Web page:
Though Doki Doki Literature Club looks like a run-of-the-mill Japanese dating sim, the game hides a terrifying secret. Underneath its cutesy surface lies a metafictional nightmare about characters realizing they're imaginary and refusing to be disposable in the way that such a game would normally dictate. The title is full of fake glitches and bugs designed to make you believe your game genuinely has become corrupted. In fact, one of the game's endings can only be accessed after deleting a character's file, just to hammer home how wrong the whole thing is meant to feel.


"As a work of horrific metafiction, Doki Doki Literature Club ... builds moments based on what is assumed to be your understanding of the genre's tropes and the fundamentals of interactive media," wrote Polygon's Victoria Rose. In other words, Doki Doki Literature Club is frightening because it knows what gamers expect from a dating sim visual novel and does the opposite.

Alien: Isolation

Several action-oriented video game adaptations of the Alien franchise have emerged over the years. That's not necessarily a bad thing, considering how much gamers love to blow stuff up. In contrast, Alien: Isolation tells a truly bone-chilling story that has more in common with the original film. Instead of hordes of enemies from titles like Alien vs. PredatorIsolation pits you against a single, seemingly-unstoppable xenomorph. You must sneak through the derelict ship the alien has attacked, which feels much more intense than simply firing into wave after wave of faceless monsters. In fact, weapons are essentially pointless in this game. You're not trying to fight. You're trying to survive.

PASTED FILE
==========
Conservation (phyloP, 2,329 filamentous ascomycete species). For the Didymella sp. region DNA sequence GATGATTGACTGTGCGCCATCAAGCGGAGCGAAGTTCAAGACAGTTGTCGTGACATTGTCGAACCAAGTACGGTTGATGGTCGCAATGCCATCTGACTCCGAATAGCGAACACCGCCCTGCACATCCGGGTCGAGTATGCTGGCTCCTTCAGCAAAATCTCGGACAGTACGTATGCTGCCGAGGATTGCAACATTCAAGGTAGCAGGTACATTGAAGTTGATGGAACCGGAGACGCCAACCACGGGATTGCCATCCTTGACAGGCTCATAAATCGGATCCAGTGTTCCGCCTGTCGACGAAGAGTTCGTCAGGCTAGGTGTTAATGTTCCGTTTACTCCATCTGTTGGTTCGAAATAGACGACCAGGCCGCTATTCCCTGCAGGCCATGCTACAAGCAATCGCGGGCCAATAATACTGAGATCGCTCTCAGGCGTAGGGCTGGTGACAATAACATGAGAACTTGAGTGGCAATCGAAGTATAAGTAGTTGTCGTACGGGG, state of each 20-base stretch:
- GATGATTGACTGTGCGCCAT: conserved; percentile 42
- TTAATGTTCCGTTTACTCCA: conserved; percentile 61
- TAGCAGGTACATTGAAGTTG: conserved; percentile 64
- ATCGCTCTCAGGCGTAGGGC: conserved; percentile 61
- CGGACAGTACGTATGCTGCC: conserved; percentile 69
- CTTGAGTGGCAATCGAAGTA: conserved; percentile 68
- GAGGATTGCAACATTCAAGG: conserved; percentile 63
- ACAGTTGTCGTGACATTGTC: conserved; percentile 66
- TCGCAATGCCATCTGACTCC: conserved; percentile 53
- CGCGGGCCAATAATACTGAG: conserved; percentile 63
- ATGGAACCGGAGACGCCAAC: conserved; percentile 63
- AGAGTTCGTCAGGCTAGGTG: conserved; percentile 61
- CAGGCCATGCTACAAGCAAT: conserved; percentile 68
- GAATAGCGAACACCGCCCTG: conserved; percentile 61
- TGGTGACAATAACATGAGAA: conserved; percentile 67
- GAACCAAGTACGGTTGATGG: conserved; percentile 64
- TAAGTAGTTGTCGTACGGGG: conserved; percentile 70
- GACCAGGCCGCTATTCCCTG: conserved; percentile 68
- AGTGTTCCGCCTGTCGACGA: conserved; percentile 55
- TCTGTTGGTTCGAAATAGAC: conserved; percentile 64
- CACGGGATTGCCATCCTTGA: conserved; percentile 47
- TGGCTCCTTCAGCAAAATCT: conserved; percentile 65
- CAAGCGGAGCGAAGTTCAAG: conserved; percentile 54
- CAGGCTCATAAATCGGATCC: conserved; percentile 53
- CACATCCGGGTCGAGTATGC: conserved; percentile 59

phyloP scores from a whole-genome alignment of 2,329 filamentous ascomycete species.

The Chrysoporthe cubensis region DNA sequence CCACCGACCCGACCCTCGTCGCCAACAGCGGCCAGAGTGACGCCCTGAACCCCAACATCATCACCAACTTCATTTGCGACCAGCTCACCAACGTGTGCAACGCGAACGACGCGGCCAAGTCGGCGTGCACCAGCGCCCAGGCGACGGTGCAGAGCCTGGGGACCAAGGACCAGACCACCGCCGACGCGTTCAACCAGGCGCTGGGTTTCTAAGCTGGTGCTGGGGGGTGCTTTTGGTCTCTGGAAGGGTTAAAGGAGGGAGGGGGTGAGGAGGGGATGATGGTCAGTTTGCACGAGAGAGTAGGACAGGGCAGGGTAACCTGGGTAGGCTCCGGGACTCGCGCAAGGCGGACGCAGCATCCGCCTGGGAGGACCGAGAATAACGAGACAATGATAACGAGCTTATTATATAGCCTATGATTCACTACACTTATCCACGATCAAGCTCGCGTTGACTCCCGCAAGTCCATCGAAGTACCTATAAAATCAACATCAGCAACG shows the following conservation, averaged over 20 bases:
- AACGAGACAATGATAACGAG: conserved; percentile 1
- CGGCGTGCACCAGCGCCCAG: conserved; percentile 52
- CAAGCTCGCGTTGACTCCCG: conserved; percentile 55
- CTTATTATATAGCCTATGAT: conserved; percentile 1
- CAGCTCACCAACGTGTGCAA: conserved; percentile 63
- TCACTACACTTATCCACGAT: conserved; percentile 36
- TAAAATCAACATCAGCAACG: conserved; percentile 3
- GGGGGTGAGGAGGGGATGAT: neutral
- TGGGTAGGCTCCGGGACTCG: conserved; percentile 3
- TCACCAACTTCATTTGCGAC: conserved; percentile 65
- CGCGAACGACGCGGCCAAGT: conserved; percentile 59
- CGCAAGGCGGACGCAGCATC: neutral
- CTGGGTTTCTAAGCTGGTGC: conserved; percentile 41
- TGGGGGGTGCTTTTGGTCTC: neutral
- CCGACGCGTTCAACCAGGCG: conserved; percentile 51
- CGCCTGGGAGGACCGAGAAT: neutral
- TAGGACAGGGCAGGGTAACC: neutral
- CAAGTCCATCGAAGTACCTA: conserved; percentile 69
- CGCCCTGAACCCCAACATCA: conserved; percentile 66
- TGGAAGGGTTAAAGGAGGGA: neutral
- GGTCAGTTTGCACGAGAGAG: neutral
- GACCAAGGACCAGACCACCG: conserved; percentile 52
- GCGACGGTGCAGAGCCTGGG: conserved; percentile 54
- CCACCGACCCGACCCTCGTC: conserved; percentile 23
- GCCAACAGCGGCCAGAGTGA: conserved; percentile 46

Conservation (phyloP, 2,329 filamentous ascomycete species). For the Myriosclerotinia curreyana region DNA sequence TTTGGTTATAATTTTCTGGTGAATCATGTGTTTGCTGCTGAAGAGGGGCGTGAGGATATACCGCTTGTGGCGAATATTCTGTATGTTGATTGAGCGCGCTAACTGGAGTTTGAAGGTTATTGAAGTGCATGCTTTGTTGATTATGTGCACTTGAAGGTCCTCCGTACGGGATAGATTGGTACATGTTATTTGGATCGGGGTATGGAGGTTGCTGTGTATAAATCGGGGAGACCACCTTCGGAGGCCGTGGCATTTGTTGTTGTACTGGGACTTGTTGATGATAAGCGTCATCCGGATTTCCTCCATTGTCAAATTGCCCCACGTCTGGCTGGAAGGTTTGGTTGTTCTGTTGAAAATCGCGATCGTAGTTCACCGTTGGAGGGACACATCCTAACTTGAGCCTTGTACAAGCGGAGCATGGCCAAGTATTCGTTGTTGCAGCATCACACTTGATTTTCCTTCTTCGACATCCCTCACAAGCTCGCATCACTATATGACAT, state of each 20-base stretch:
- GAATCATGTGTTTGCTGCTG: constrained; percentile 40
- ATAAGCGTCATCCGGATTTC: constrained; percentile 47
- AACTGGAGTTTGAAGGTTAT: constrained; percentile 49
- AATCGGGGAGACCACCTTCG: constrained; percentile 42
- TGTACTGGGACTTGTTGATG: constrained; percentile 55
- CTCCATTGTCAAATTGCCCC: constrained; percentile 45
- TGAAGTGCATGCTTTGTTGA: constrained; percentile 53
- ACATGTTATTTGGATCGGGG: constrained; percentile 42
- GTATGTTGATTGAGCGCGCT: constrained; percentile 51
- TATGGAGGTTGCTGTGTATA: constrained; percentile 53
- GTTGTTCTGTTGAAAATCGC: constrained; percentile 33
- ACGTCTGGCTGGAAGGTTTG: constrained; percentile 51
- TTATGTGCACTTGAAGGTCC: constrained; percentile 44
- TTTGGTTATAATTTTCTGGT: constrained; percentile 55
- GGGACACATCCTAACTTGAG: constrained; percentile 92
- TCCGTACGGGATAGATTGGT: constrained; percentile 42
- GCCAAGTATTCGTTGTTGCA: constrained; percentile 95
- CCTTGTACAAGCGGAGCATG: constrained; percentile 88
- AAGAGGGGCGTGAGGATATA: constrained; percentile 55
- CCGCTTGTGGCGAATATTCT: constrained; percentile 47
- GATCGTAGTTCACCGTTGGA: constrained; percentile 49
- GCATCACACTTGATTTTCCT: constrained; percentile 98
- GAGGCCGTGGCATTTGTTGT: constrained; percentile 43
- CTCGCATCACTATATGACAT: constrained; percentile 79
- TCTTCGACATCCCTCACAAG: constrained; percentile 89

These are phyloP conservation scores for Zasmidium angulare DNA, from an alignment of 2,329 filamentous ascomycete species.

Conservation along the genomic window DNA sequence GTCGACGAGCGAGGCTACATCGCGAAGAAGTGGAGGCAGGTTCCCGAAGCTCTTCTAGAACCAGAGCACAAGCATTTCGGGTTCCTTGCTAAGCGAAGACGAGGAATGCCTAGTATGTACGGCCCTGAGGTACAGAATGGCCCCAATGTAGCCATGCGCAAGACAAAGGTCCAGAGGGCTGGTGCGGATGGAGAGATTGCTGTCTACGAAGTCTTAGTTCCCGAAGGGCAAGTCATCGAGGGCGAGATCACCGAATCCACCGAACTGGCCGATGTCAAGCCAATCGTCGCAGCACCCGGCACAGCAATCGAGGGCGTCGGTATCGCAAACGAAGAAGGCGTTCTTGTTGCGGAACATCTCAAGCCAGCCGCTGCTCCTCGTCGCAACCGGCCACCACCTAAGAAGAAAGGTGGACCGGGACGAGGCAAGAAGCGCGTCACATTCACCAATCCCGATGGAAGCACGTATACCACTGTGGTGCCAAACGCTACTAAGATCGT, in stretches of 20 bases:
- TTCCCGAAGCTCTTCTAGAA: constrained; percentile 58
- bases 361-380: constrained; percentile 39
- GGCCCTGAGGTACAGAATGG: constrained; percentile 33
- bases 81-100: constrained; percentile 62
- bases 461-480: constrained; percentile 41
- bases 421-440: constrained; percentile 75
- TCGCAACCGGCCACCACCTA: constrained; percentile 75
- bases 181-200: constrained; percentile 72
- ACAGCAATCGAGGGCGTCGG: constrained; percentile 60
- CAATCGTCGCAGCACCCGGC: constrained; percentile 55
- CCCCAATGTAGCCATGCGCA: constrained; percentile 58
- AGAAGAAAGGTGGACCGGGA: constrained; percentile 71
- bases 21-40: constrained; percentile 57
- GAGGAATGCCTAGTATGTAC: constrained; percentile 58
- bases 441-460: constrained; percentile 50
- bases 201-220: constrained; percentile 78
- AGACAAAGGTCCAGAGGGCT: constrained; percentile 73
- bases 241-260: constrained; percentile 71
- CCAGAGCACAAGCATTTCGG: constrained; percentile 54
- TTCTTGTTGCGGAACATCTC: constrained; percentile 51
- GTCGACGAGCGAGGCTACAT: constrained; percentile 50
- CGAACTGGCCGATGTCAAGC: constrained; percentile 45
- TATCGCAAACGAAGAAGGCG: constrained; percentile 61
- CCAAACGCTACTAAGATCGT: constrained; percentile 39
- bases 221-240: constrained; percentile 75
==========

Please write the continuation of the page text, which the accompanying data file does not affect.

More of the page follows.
"Alien: Isolation is a re-examination of what horror and the fragility of character is in gaming, hammering the notion that you're trapped, and with no way out," wrote GameSpot's Alessandro Fillari. It's a shame Isolation didn't sell particularly well, as it felt like the first authentic Alien game in quite some time.

Outlast 2

The first Outlast offered a refreshing take on found-footage storytelling and survival horror gameplay. It was rightly hailed as one of the scariest games ever made, but there's just something about Outlast 2 that felt more wrong. The game played with flashbacks and hallucinations to an even greater extent than the first installment, which often made the characters — and, by extension, the player — unable to distinguish between real and imagined horrors. Even the game's finale wasn't as cut and dry as you might hope, causing the harrowing story to stick with you long after the credits rolled.


While the evil cultists in Outlast 2 make for scary villains, it's the moments when the protagonist finds himself completely alone that the game really makes you uncomfortable. "The shanties, lakes and mountain paths in the game are full of bloody environmental storytelling, the kind of body-parts-scattered-everywhere stuff that worked to keep my sense of unease growing even as it pushes well past plausibility," wrote Polygon's Philip Kollar.

Amnesia: The Dark Descent